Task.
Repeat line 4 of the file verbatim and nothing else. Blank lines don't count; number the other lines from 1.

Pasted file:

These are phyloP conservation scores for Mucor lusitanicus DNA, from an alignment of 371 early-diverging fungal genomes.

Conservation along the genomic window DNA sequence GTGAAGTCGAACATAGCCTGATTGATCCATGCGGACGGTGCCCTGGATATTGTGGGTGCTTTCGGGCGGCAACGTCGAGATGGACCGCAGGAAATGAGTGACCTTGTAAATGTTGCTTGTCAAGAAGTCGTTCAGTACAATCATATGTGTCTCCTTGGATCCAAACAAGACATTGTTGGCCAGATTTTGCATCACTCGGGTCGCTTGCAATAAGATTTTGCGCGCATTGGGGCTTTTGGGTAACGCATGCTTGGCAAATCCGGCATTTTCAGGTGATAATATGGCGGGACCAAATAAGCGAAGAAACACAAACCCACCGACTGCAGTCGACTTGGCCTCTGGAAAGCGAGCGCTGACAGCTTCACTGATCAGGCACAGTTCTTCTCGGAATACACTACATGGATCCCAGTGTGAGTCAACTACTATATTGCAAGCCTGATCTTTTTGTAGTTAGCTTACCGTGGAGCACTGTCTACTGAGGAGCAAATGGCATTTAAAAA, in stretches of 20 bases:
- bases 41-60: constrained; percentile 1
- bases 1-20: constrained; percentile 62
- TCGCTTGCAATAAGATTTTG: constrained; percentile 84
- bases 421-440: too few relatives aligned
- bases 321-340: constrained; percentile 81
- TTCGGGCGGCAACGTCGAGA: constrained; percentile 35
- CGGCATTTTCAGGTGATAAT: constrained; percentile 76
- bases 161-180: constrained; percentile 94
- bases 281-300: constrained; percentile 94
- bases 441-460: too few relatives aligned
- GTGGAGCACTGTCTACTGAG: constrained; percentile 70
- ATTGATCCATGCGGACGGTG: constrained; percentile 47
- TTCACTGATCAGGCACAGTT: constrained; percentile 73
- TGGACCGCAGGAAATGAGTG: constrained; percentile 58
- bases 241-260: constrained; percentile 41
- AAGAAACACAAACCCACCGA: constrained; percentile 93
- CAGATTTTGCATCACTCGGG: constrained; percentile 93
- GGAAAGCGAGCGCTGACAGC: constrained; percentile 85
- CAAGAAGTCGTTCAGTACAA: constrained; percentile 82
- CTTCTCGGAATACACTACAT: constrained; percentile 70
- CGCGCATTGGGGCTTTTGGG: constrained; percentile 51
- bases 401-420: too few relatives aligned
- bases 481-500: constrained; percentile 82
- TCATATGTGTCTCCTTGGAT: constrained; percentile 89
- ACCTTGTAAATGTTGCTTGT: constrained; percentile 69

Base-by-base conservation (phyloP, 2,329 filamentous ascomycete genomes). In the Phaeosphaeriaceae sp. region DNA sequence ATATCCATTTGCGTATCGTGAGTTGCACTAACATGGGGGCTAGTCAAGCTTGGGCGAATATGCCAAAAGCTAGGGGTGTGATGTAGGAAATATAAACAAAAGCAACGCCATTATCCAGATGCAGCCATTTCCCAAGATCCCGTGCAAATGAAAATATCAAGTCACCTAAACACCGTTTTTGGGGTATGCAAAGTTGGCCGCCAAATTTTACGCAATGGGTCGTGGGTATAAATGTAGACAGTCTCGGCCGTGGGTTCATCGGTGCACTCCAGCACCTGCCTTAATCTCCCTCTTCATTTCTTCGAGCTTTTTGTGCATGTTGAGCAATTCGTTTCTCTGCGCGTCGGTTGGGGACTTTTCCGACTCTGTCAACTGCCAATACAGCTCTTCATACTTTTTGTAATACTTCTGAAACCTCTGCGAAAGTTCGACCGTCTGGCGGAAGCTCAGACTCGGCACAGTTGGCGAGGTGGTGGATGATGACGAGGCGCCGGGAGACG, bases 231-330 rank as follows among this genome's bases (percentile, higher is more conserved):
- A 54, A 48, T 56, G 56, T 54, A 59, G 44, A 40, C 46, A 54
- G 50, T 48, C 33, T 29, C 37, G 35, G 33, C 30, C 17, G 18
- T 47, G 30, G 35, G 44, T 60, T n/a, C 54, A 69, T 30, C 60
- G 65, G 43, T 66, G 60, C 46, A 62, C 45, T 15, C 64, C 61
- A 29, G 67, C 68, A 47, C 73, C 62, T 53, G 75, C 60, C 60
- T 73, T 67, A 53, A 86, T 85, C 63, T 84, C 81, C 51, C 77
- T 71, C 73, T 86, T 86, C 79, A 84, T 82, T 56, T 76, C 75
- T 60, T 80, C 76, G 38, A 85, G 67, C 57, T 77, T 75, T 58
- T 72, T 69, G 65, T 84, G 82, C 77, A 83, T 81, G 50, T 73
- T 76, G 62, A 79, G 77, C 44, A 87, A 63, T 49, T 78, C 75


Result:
- bases 1-20: constrained; percentile 62